In case you missed it, I recently announced my plans to take some extended time off of work to travel the world and practice photography.
My first trip brings me to Africa for safari with Intrepid Travel. I'll be practicing wildlife, cultural and travel photography in ways I’ve never done before.
There’s a reason why photographers tend to specialize in one area - each type of subject requires a masterful understanding of very specific requirements.
For wildlife, I need to work with a super telephoto lens - one that’s also light enough to carry along with me. Telephotos are heavy, enormous beasts! So, it’s key to be realistic and decide what's most important: choosing the best possible lens out there or one that’s good and manageable on the road.
A majority of my time will be spent rattling and bouncing around a safari vehicle and a big piece of expensive glass is even tougher to deal with in that kind of precarious situation.
With all of that in mind, I decided to go with Canon’s 100-400mm f/4.5-5.6L IS II weighing in at 3.5 pounds and fitting snugly into my backpack.
- Weight: 3.5 lbs
- Rental Cost for 10 days: $135
- Retail: $2,199
I’ve also decided to rent from BorrowLenses - an easy choice for those who aren’t committed to own. (For the curious, I am shooting with a Mark IV.)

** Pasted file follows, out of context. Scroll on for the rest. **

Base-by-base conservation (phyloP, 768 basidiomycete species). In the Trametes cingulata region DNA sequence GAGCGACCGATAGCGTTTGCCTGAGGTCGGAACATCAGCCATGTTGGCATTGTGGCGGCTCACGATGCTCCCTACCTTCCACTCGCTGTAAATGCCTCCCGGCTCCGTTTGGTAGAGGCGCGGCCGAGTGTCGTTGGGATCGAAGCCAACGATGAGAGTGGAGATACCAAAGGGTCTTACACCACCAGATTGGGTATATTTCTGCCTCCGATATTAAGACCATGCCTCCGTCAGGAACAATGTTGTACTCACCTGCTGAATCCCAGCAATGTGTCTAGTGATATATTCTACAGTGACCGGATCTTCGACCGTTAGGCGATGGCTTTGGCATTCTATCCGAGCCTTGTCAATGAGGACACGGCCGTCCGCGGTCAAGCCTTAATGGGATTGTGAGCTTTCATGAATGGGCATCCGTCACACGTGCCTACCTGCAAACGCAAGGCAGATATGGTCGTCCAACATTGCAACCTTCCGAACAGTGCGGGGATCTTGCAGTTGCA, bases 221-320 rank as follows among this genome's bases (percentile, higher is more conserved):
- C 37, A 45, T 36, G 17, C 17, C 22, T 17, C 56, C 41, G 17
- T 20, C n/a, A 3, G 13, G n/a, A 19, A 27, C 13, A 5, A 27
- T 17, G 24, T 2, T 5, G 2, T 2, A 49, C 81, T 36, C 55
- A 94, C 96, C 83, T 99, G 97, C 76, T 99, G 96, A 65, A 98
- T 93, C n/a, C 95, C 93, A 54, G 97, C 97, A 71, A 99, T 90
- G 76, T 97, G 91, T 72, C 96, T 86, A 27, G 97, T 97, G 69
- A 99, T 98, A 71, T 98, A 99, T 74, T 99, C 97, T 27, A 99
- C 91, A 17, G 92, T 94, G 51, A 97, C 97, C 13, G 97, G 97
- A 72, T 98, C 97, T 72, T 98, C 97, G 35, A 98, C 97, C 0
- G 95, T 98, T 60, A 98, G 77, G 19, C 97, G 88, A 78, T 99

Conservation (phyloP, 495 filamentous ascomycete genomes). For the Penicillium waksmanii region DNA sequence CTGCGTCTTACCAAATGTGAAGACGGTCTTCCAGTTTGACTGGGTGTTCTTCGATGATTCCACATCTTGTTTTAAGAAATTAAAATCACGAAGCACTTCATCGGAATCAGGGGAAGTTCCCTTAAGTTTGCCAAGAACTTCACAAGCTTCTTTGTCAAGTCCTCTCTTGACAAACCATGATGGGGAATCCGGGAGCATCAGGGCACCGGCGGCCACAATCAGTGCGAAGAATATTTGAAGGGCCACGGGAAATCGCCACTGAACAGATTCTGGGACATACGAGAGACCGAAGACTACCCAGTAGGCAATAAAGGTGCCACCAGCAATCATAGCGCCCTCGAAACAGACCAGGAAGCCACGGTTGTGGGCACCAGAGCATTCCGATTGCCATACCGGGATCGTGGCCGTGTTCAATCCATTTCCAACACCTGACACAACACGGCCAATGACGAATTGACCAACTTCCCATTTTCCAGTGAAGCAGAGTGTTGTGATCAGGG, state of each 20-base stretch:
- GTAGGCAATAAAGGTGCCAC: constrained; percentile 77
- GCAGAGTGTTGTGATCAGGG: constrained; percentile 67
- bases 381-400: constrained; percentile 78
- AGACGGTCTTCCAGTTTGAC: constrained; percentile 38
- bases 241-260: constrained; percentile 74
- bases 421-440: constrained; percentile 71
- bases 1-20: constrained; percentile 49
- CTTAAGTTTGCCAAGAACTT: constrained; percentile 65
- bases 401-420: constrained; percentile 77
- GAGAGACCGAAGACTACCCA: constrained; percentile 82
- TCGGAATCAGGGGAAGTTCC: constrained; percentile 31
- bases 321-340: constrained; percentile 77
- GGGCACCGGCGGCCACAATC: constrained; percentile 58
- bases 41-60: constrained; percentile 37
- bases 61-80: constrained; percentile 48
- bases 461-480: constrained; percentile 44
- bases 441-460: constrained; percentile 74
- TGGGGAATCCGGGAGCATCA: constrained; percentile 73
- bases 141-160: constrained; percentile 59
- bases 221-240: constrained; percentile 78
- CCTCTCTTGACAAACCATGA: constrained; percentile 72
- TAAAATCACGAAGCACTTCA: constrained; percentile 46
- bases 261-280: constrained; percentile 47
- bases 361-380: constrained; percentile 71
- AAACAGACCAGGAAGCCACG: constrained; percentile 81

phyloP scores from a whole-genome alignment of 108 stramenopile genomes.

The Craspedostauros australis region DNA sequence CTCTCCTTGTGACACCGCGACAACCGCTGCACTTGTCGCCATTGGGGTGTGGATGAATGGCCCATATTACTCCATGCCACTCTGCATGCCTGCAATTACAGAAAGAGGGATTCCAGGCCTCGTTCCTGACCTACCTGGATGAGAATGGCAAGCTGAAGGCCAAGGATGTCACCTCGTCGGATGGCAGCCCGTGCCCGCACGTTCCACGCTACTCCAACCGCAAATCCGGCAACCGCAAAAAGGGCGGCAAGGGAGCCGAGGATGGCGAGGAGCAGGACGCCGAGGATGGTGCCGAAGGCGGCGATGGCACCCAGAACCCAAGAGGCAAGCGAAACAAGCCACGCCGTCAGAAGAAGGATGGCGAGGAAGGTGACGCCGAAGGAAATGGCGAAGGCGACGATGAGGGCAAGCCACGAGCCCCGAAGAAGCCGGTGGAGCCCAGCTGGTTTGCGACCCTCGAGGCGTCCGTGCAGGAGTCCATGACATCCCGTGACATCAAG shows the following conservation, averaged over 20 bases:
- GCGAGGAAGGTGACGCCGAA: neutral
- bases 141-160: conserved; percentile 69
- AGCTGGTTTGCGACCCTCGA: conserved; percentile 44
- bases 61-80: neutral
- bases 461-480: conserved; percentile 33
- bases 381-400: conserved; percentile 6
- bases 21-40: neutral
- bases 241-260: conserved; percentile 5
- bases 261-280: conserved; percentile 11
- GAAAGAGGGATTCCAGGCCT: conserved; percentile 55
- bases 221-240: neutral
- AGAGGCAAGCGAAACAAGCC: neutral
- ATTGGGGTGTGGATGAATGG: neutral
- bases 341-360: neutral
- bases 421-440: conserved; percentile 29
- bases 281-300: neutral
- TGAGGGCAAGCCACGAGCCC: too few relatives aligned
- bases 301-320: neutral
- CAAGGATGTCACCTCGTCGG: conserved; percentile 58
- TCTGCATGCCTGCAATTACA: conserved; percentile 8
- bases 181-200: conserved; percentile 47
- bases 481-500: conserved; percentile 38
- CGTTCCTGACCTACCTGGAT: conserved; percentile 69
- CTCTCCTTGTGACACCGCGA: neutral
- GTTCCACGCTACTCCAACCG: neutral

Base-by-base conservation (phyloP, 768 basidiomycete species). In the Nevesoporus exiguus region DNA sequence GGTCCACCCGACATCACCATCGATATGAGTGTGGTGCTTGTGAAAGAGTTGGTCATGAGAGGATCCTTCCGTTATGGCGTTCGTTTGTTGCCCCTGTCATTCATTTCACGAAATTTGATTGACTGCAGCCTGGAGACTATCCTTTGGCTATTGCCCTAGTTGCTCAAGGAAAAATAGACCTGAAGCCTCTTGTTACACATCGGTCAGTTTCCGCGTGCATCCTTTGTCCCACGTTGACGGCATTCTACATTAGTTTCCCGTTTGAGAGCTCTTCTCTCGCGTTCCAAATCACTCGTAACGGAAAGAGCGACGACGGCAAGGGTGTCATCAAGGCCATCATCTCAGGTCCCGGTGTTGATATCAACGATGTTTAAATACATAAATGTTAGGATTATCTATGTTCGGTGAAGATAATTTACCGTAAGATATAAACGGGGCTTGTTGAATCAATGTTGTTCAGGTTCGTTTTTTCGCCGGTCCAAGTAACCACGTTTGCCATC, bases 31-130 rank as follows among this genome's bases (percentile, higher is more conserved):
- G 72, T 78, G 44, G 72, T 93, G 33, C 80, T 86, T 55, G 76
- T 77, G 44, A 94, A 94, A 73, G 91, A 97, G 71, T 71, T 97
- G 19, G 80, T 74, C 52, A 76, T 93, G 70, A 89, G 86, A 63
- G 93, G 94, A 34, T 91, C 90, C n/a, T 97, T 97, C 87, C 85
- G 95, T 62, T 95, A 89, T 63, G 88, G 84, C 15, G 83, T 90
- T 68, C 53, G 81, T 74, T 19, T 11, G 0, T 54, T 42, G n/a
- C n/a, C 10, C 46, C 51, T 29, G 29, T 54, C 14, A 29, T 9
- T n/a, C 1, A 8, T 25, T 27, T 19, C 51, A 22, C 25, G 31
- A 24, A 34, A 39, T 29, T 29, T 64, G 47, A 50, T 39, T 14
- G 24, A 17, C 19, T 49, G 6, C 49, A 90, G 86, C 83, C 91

For comparison, if I was a pro, had assistants and was setting up for the most idealistic shot, I’d probably go for the 500mm f/4L IS II. Prime lenses are always better.
- Weight: 7.03 lbs (!)
- Rental Cost for 10 days: $540
- Retail: $10,500
Kind of a no-brainer when income is being reduced to zero.
Before leaving for Africa, I had to get out there and try this new-to-me telephoto lens to get a feel for its weight, quality, distance, and to get an overall understanding of how the lens works. So, I rented it for a weekend and took it for a spin.
What better place to go practice photographing wildlife under known conditions than the San Francisco Zoo? (Author’s Note: Zoos make me feel sad).
I’m really excited about the images that I was able to create. The lens was smooth and wasn’t terribly heavy. By the end of the day my arm was sore, but not painfully so. The image quality was superb as well.
I am concerned that the max focal length of 400mm won’t be enough to capture animals in the wild at greater distances, but now I have proper expectations set and am ready to face whatever this safari gives me.
I call this series: Animals in Captivity, 2016
For these shots, I went with a high shutter speed for these fast moving animals, a wide aperture to minimize detail in the already dark cage backgrounds and a low ISO to get the least amount of noise. I used only natural light - the afternoon was soft, darkish and cloudy.
All the shots were intentionally underexposed to bring out some drama and slightly edited in Lightroom to make the shadows darker and the highlights brighter.
I had the most fun with the birds, of course.
Can’t wait to get my hands back on this lens and get out there to Africa. Follow along with me as I head out on January 13th.